The Quantum Poet Experience
Some books simply beg to be tested. When I was sent a review copy of Quantum Physics for Poets I looked at the title and the authors and said “I don’t care if one of the authors has a Nobel Prize; can poets write from this book?” Fortunately for me, I have a creative writing class with a love of poetry. I showed them the book and I asked my question.
They said “We want to know, too.”
I then said “It means learning some science.”
They said “We love science.”
I said “Do you love science enough to spend the whole of this term writing poetry about it?”
They asked “Do you want a tanka first, or a sonnet?”
I said “I might have to teach you sonnets.”
They said “Soon, please.”
I won’t take you through the whole term, but I thought I would tell you about the experience. I’ve been blogging it as I go, too, because I asked my blog readers if they were interested in playing along, and they were enthusiastic. This means that the book is getting a workout.
I’ve noticed a difference in the players-at-home when I explained what I taught the class as compared to when I just posted key terms and let them sort it out for themselves. It was easier for most people, I suspect (except the physicist/poet, naturally) to write poetry when there was more explanation than when there was merely a simple prompt. Mind you, one reader posted a very funny poem on Facebook, listing all the ways she found quantum physics impossible to understand. She used Wikipedia for explanations, lacking the ‘textbook.’ Is this evidence that Quantum Physics for Poets beats the entries on Wikipedia for reader friendliness?
For the first session, we discussed some of the major differences between classical science and quantum physics. We also examined the difference between a physics that firmly predicted outcomes and one that relied on possibilities. We used the word “probabilities” a lot and mentioned the Heisenberg Uncertainty Principle. The class was disappointed we couldn’t go into the Heisenberg Uncertainty Principle immediately, because they thought it was a concept particularly suited to poets.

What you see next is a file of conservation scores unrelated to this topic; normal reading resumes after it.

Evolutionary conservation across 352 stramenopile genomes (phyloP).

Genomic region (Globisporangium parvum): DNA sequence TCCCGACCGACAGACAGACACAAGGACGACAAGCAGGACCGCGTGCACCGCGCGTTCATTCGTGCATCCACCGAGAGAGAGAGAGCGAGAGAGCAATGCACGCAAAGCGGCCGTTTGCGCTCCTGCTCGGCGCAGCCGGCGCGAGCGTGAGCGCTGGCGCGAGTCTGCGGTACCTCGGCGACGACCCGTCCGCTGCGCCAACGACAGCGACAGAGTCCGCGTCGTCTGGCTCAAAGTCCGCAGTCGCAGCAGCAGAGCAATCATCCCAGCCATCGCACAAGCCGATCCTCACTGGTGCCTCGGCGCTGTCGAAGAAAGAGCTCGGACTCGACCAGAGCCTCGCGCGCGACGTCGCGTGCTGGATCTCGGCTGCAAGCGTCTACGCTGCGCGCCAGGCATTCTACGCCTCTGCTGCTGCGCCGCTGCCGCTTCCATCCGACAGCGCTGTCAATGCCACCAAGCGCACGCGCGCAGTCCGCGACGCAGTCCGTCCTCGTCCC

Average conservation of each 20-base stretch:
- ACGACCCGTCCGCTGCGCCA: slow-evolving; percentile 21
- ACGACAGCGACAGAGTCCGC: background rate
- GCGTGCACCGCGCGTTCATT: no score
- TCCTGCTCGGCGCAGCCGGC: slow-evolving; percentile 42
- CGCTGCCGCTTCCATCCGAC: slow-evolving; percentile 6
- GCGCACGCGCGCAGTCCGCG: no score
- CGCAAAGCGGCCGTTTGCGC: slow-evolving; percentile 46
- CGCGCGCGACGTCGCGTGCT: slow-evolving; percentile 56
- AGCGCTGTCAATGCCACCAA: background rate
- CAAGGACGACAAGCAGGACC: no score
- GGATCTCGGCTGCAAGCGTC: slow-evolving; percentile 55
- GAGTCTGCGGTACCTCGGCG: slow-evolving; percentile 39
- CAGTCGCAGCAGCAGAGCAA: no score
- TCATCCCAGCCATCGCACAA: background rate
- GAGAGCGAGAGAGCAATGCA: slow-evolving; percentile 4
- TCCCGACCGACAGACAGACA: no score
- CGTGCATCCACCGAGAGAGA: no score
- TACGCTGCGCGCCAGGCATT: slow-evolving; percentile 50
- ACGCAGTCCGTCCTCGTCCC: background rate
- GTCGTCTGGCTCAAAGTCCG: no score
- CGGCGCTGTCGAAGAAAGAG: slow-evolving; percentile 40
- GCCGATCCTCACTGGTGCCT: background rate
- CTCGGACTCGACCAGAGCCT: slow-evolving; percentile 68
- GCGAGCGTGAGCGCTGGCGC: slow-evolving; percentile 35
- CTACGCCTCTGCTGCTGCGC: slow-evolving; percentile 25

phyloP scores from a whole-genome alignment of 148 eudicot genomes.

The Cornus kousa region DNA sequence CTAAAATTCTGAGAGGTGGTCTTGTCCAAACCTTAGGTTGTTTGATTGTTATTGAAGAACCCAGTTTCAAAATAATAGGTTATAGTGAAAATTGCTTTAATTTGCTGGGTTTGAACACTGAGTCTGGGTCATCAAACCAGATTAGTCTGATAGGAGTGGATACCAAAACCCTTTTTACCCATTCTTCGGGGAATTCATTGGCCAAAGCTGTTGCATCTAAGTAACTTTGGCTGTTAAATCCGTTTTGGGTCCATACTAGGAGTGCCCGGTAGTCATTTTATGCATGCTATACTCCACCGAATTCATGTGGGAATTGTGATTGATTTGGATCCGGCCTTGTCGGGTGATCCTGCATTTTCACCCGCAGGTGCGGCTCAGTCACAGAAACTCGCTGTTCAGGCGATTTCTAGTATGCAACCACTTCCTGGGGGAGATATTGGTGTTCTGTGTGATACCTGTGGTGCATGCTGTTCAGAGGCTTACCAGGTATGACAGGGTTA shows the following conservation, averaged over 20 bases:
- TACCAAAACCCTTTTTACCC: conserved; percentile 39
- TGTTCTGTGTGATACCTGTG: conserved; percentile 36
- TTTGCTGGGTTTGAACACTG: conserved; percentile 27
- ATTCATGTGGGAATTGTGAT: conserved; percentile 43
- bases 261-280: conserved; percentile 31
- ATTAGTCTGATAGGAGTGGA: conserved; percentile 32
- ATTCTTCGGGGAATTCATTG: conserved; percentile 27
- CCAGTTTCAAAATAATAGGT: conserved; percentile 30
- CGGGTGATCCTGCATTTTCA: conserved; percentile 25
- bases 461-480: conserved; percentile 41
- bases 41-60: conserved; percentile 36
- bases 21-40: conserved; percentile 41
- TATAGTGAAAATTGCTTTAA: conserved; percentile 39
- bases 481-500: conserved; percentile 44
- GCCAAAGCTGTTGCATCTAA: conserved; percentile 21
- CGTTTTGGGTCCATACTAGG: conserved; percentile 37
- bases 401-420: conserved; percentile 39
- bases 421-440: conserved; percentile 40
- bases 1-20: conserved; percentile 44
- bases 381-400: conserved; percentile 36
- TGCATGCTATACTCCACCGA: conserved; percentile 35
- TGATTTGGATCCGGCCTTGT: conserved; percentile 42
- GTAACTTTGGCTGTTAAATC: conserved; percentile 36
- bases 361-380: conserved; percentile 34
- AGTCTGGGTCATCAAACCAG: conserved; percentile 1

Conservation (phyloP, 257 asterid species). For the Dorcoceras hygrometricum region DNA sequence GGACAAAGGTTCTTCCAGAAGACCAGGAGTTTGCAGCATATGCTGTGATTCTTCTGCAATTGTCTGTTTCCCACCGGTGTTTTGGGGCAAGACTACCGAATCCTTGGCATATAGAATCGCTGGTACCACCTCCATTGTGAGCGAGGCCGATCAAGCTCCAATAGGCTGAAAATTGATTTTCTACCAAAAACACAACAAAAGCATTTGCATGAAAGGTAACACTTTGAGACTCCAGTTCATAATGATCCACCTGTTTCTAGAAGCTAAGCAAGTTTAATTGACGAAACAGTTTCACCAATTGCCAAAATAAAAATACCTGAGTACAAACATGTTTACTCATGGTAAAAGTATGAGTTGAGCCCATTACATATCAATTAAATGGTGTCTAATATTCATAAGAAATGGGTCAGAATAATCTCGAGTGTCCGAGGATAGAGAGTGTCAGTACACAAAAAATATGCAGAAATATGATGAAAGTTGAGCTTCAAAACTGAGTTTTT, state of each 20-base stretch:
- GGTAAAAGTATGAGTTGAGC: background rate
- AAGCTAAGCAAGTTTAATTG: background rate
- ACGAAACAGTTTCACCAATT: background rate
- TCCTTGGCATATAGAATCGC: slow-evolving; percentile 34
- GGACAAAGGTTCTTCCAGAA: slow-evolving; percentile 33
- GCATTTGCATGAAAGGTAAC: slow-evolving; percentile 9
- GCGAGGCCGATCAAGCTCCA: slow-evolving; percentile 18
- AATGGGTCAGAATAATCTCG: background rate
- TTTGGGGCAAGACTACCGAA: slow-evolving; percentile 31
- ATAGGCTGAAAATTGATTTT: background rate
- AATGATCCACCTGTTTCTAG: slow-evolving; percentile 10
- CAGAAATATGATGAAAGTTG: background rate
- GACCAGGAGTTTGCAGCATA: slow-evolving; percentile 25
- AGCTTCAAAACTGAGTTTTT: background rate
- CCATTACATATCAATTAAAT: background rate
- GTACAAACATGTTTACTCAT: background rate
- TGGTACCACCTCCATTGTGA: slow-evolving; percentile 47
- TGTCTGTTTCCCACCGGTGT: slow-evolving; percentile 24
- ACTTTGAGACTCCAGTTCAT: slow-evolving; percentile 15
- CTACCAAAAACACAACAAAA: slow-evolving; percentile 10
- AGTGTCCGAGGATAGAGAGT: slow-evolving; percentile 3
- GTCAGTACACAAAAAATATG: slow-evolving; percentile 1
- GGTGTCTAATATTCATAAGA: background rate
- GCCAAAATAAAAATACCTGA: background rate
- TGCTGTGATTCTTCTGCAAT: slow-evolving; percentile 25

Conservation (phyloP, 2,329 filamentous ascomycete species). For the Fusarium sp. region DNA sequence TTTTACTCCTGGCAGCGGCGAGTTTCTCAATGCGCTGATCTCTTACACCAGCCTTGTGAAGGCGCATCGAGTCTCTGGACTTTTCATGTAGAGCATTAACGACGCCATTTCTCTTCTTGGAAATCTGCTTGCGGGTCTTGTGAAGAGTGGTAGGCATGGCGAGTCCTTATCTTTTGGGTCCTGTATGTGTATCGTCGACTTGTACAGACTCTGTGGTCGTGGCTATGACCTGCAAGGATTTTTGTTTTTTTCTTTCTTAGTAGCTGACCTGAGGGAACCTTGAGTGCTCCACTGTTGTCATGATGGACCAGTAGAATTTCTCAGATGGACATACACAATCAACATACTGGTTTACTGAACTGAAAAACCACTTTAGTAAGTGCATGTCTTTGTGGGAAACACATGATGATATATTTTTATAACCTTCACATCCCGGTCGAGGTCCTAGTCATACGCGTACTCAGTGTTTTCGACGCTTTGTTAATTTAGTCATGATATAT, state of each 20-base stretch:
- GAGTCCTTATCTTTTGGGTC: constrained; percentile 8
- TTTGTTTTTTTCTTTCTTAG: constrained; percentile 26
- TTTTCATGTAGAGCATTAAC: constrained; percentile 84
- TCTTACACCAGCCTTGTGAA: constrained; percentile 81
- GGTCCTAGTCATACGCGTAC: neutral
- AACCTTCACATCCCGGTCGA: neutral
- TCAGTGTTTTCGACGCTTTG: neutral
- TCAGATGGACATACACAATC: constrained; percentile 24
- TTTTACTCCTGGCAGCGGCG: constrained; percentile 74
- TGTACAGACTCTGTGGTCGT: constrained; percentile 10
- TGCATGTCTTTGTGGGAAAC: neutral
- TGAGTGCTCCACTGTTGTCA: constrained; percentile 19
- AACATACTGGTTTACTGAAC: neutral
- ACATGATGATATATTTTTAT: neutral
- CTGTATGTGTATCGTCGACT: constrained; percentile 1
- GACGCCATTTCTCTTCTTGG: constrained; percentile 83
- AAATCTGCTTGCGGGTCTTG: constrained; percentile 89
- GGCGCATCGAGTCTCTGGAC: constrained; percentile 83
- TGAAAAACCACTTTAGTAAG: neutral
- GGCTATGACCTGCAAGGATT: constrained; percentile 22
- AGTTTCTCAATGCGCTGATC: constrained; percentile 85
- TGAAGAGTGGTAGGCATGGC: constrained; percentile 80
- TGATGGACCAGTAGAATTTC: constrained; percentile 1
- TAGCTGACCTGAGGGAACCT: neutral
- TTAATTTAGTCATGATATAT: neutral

What we did with the Heisenberg Uncertainty Principle was deal with it a little at the time. This was following the book, where it was mentioned quite a bit but actual detail was given a few pages later. Cat jokes were made. I hasten to add that no jokes about torturing cats were made. Nor jokes about torturing physicists. My class was far more interested in understanding how the impossibility of knowing a state without changing it could make sense to engage in cruelty to physicists.
The discussion was the fascinating bit that first day. My students were most interested in the shift in understanding the world that quantum physics represents. They felt that it’s closer to the way they themselves see the world than the science they were taught at school. In fact, by week four they were saying that they wished it was the science they had been taught in school.
To reflect their linking quantum physicists with the way they themselves perceived reality, they talked about their lives in poetry, showing the difference between predictive science and science where stuff can go wrong. We divided the poems the class wrote into two groups: some reflected the world view of classical science and some of quantum.
What I loved as a teacher (and one with no advanced science whatsoever—for those who are new to this column, my university training is in history, writing and teaching) was the way the first section of the book presented itself so very clearly for educational use. It was easy to find parallels for the authors’ explanations and to advance alternate explanations when concepts weren’t clear to students. The writing was clear and entirely lacked condescension. This is important—the tone of the book influences the tone of the teacher—I would have taught with much sarcasm if the text had treated me as an idiot.
We were all excited about the experiment from the start, because the first class went very well indeed. Every student understood the concepts and all of them were inspired to write from those concepts. The students are adults, but most of them have had big chunks missing from their education. If they can continue to understand quantum physics from my explanations from this book, then the book is doing its job.
In week two, however, I made things more complex (by request). I added unfamiliar poetic forms to the mix. We started with epigrams and Alexander Pope was more popular than Martial (sorry Martial!).
Epigrams were a major sticking point. The same class that was too gentle to make nasty jokes about the fate of cats in uncertain places simply didn'’t want to say cruel things about people, however wittily. They learned the form, however and then we went back to the stuff of their dreams.
That day we spent a significant amount of time on the book. We talked about Schrödinger’s cat (again) and waves and particles and the consequences of knowledge and uncertainty. We talked more about probability and have decided that ‘probability’ really had to be our word-of-the-day next week (that week's was ‘repudiate,’ because it fitted with epigrams) and might even be worthy of a word collage. We focussed a great deal on statistics and what different levels of statistical certainty meant to being able to keep classical science while really believing that reality doesn’t work that way (polygamy in science!).